Fringed by the familiarly floppy grey hair, the face of Philippe Bernat-Salles stares out from the front page of the Biarritz Olympique website. "Philippe has something to tell you," it says in French under the photo, and you click through to the next screen, and an advertisement for a holiday camp. It is no surprise that Bernat-Salles can get away with this. He's been getting away with daylight robbery on the wing for years.
It is, of course, Bernat-Salles' holiday camp: the one he owns in Labenne, a short drive north from Biarritz on the glorious, rocky sweep of the Atlantic coast where you find the last outposts of France before you get to Spain; or the first ports of call of the Basque country, depending on your point of view. The advertisement continues: "Because the south-west of France is my country, the country of the softness of living, the festival, the good life, friendship and of course rugby, I recommend Camping la Mer as the ideal place for a very good stay for friends or family." On English club websites, you get updates on groin injuries. With Biarritz, their star international invites you to get away from it all in one of his range of swimming pools with a sea view.
Somehow it all fits with the image of one of Europe's most recognisable and enduring characters. Bernat-Salles, bon viveur and bloody good rugby player, is bound to attract the attention of Northampton and BBC television viewers alike in the Heineken Cup this Saturday.
Prematurely grey at the age of 17, Bernat-Salles blossomed from the close-cropped right-wing in France's 1998 Grand Slam team to the lavishly hirsute hero of 2001, when he set a Six Nations' Championship record by scoring a try in every match. After every try, he flings his arms wide in a trademark, double V-for-victory salute. "It started as a promise to my son, who is 11 now," Bernat-Salles said, though he does not like to discuss the subject at length, having separated from his wife and since fathered a daughter with another woman.
Bernat-Salles has not worn the French jersey since the last match of the 2001 Championship against England. Observers concluded that his love of the social scene – the après-match – counted against him with the disciplinarian coach, Bernard Laporte. "I don't go to bed dreaming about whether I will play for France," Bernat-Salles says now, having finished with 26 tries in 41 Tests. "If Laporte phoned me, I'd go. But there are good young players around, and I'm happy playing for my club, and my friends. It's no problem."
And Bernat-Salles has no problem, either, with his club's preparation for the climax to their Heineken Cup pool – away to Northampton, then home to Cardiff. Biarritz have had three weeks without a match since a 22-15 victory at Bordeaux-Bègles on 21 December put them top of their group in the French Championship.
"It's not difficult for us," Bernat-Salles said. "We came back to training on Friday a little tired from the celebrations of Christmas and New Year, but we have 10 days to prepare for Northampton, and we are OK for motivation. We know we must win against Northampton if we want to go into the quarter-finals with a home game. If we lose, only then we will think about Cardiff."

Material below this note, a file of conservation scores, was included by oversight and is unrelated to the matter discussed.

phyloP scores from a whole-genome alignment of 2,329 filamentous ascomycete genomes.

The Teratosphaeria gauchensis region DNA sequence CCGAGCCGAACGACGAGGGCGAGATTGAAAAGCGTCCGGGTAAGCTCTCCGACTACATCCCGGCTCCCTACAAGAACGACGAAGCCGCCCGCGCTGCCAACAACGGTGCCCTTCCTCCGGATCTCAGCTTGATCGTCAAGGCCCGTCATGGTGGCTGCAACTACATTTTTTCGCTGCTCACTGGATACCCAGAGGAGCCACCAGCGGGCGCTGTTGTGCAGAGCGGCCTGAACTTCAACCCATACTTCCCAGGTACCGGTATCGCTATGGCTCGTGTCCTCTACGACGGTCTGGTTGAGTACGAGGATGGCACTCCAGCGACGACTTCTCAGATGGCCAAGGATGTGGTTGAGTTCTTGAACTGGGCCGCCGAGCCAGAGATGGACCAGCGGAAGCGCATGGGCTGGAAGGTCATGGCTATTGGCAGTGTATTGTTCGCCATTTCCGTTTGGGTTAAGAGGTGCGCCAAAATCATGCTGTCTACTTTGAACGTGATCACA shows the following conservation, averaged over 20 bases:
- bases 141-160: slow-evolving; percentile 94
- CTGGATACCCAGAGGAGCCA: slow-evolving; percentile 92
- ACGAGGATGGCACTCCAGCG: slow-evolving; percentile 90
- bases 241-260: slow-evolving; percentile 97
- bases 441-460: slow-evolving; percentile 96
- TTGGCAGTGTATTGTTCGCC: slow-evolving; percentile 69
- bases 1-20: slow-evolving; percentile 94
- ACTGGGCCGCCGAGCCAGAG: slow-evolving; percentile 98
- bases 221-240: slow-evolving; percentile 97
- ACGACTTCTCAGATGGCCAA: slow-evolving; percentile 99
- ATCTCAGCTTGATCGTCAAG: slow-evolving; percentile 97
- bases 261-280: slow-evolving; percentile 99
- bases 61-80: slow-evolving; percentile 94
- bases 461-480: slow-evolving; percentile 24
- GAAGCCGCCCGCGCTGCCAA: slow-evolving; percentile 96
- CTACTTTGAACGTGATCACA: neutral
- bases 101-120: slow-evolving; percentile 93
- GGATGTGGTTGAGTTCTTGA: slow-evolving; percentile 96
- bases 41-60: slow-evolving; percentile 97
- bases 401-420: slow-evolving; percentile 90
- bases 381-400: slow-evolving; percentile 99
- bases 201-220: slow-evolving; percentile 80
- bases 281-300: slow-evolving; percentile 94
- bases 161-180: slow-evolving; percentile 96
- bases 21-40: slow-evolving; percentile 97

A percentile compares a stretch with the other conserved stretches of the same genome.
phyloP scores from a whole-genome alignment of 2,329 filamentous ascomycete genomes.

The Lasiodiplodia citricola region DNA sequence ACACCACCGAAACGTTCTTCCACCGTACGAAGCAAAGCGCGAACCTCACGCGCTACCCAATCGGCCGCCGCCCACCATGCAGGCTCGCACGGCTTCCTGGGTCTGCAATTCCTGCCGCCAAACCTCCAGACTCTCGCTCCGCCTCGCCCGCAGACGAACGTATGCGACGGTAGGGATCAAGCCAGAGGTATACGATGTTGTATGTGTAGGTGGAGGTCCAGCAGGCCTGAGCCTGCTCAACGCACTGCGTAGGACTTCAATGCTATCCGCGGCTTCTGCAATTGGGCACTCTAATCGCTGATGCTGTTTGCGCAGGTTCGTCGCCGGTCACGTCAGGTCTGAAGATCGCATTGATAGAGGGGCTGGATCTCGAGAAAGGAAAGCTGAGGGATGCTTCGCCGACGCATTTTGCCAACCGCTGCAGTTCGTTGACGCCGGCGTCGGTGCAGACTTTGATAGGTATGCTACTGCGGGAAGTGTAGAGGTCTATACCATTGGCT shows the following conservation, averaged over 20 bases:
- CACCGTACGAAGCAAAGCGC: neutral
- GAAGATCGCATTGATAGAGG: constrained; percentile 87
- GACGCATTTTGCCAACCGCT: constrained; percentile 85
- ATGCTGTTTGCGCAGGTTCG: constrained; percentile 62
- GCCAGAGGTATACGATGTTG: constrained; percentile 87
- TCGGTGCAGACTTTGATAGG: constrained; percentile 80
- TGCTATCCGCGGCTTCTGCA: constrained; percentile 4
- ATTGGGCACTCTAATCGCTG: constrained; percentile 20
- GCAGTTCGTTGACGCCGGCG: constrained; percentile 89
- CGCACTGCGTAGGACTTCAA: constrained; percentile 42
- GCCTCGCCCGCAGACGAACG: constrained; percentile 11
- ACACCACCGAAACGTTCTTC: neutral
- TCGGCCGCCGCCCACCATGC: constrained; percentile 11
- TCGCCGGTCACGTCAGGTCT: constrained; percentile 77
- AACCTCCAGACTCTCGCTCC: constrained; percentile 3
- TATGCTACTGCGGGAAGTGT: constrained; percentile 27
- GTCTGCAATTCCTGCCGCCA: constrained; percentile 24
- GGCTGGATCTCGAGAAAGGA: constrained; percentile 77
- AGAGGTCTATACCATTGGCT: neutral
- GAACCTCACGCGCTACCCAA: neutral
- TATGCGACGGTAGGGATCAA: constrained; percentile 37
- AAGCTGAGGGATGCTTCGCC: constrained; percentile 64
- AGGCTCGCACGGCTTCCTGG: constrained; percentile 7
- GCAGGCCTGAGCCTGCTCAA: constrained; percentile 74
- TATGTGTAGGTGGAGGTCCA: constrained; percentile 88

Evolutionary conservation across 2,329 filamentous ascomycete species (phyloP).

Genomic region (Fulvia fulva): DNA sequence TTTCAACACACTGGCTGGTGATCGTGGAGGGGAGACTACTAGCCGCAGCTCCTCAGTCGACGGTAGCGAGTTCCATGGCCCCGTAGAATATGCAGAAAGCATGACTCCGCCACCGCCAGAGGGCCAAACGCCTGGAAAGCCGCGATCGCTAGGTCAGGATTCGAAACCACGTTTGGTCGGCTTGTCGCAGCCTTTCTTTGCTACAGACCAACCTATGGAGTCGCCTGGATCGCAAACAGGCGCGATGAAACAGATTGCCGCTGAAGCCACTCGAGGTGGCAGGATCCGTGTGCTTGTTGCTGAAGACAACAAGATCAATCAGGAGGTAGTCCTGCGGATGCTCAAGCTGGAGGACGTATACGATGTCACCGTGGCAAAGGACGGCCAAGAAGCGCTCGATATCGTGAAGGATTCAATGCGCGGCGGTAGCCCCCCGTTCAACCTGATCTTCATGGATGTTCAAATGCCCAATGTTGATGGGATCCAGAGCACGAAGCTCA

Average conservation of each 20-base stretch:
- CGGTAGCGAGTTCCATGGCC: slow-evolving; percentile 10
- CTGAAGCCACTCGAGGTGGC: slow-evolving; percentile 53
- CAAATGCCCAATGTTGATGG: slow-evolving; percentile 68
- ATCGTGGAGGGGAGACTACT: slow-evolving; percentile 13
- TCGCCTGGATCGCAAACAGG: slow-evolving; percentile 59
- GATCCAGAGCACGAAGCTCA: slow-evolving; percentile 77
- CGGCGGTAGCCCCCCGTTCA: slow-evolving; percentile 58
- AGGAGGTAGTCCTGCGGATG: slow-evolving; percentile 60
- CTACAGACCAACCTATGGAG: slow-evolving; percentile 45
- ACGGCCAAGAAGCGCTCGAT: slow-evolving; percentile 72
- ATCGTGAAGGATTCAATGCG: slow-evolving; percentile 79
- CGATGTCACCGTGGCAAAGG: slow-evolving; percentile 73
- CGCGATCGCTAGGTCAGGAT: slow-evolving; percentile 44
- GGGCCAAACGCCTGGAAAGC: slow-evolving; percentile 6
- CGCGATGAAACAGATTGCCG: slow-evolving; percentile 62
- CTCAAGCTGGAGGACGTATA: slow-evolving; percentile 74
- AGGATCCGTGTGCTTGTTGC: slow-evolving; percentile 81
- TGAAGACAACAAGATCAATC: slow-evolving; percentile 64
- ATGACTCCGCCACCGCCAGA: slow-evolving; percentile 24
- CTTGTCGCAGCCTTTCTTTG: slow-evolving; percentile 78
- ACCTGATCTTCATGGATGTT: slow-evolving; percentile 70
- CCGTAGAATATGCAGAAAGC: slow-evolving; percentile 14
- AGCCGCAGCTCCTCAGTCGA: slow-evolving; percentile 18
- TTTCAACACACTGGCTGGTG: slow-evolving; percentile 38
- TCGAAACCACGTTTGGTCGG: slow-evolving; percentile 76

So while the Saints were slogging to last week's Zurich Premiership defeat by Gloucester, Bernat-Salles was up in the Pyrenees for some rest and relaxation. As a lad growing up in Pau, he was never far from the mountains. He was capped from his hometown club in 1992, had a season with Bègles in 1996-97, and joined Biarritz in 1998. "I liked what I was told by Serge Blanco," Bernat-Salles said, referring to the club's president and the town's most famous rugby son. "He wanted to win the French Championship and I could see he had a plan." The beret-wearing Basques took Bernat-Salles to their hearts and he repaid them last June by helping to land the French title for the first time since 1939.
For Bernat-Salles, it was an overdue club honour to add to his international achievements. He scored the first try at the Stade de France, against England in 1998, and was joint third highest scorer in the following year's World Cup. In the epic semi-final win over the All Blacks at Twickenham he was a silver streak, speeding on to Olivier Magne's upfield hack to score France's fourth try. "My favourite rugby memory is the semi-final of '99," he said. "The worst is losing the final to Australia." Bernat-Salles rates his probable opposite number next week, Northampton's Ben Cohen, as "the best winger in the world right now". The Frenchman, for his part, has lost none of his powers in a team featuring France's current full-back Nicolas Brusque and blindside flanker Serge Betsen. At 32, he still attacks space and opponents with equal ferocity, burning pace and a devastating cover tackle. Northampton have the memory of their 23-20 defeat in France in October to spur them on.
"Biarritz is different to a club like Northampton," added Bernat-Salles. "I've got a lot of respect for them. Our average crowd is no more than five or six thousand, whereas they are a big club, with many internationals. We are having a good season, but it is only halfway through."
It has been written of French rugby that "individualism is, in the matter of manipulating the oval ball, a maker of liabilities". We can all put up with liabilities like Philippe Bernat-Salles.
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